Illegal worker in Rhode Island wins workers comp award

Edgar Velásquez, an illegal Mexican immigrant who accidentally slashed his face open with a chainsaw in 2006, on January 14 won a $30,000 settlement in a groundbreaking case against the owner of a Rhode Island tree service company. I have posted on this case several times. Thanks to Global Workers Justice Alliance for alerting me to this recent development. Velasquez is back in Mexico. Let’s hope he actually receives the award that he won.
The complete story from the Providence Journal:
PROVIDENCE — Edgar Velásquez, an illegal Mexican immigrant who accidentally slashed his face open with a chainsaw in 2006, yesterday won a $30,000 settlement in a groundbreaking case against the owner of a Warwick tree service company.
Velásquez was working for William J. Gorman Jr., owner of Billy G’s Tree Care, who hired the 22-year-old and then turned his back after Velásquez sustained severe injury.
Velásquez alleged that Gorman tipped off immigration authorities, who arrested and deported him before he could pursue his rightful claim under state law. Last fall, one year after his deportation, the U.S. Department of Homeland Security granted Velásquez a rare humanitarian visa that allowed him back into the country to face Gorman in court.
Chief Workers’ Compensation Judge George E. Healey Jr. said the settlement should put employers on notice.
“I think that it’s important that employers realize they cannot employ undocumented workers without consequence,” Healey said.
“My concern in this whole process is that unscrupulous employers will assume that they don’t have to provide a safe workplace and don’t have to be answerable for injuries which occur in the workplace,” he said. “And the resolution of a case like this demonstrates otherwise.”
Velásquez was not in court to hear the news. He returned to Mexico last month, after a three-month stay on his humanitarian visa.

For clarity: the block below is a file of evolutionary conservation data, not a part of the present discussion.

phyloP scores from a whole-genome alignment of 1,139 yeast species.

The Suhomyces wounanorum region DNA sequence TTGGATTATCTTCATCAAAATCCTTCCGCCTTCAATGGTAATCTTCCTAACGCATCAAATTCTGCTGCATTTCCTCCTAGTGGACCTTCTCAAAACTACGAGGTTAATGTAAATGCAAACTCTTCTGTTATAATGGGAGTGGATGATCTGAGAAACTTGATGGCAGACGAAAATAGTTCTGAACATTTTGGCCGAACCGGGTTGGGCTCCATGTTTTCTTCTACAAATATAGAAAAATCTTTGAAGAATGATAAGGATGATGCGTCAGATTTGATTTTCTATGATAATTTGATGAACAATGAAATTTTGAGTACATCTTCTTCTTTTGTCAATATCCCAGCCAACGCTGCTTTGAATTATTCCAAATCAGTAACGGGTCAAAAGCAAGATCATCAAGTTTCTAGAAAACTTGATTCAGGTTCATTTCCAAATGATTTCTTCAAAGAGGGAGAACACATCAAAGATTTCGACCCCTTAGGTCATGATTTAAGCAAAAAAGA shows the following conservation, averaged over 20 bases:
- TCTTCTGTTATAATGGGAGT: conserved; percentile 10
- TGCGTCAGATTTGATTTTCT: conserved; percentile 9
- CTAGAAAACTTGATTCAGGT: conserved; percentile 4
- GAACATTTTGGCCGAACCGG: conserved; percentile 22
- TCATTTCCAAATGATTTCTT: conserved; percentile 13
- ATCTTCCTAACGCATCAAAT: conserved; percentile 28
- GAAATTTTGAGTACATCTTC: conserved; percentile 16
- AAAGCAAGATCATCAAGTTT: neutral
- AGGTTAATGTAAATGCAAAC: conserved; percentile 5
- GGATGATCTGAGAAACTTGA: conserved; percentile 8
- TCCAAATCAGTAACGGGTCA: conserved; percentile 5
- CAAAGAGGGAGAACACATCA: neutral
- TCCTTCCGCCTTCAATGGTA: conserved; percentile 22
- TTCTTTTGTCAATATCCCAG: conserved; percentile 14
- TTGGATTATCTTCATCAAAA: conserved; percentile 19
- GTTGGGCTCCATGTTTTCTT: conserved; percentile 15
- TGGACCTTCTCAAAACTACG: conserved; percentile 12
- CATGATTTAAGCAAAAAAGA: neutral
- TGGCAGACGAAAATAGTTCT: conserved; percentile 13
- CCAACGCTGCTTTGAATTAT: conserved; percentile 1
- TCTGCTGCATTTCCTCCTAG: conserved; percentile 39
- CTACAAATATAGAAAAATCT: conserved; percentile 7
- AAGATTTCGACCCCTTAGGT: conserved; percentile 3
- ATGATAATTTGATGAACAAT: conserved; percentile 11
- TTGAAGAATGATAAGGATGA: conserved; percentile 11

But before he left, Velásquez said he hoped that a preliminary ruling issued in October by Workers’ Compensation Judge Bruce Q. Morin would lead to a full settlement. He said, “I leave it in the hands of God; he will decide what’s going to happen.”
Public pressure brought by Velásquez’s lawyers, Stephen J. Dennis and Maureen Gemma; the Mexican-American Association of Rhode Island; the Mexican Consulate in Boston; and Sen. Jack Reed’s office, brought about Velásquez’s day in court.
Yesterday, Dennis said that he and physicians who treated Velasquez are waiving their fees “so that all the money can go to Edgar.”
Dennis had hailed Judge Morin’s initial October ruling in his client’s favor as “huge.” He said he knew of no other jurisdiction where an injured undocumented worker has been allowed to return to the United States to face an employer in court.
But Dennis said he was not entirely happy with the settlement that he worked out with Gorman’s lawyer, Michael A. St. Pierre. Dennis had originally sought in excess of $70,000 for his client. The agreement requires Gorman to pay Velásquez $300 a month, for 10 months a year, for 10 years or until he pays all $30,000. The two-month exclusion reflects the weather-dependent nature of Gorman’s business.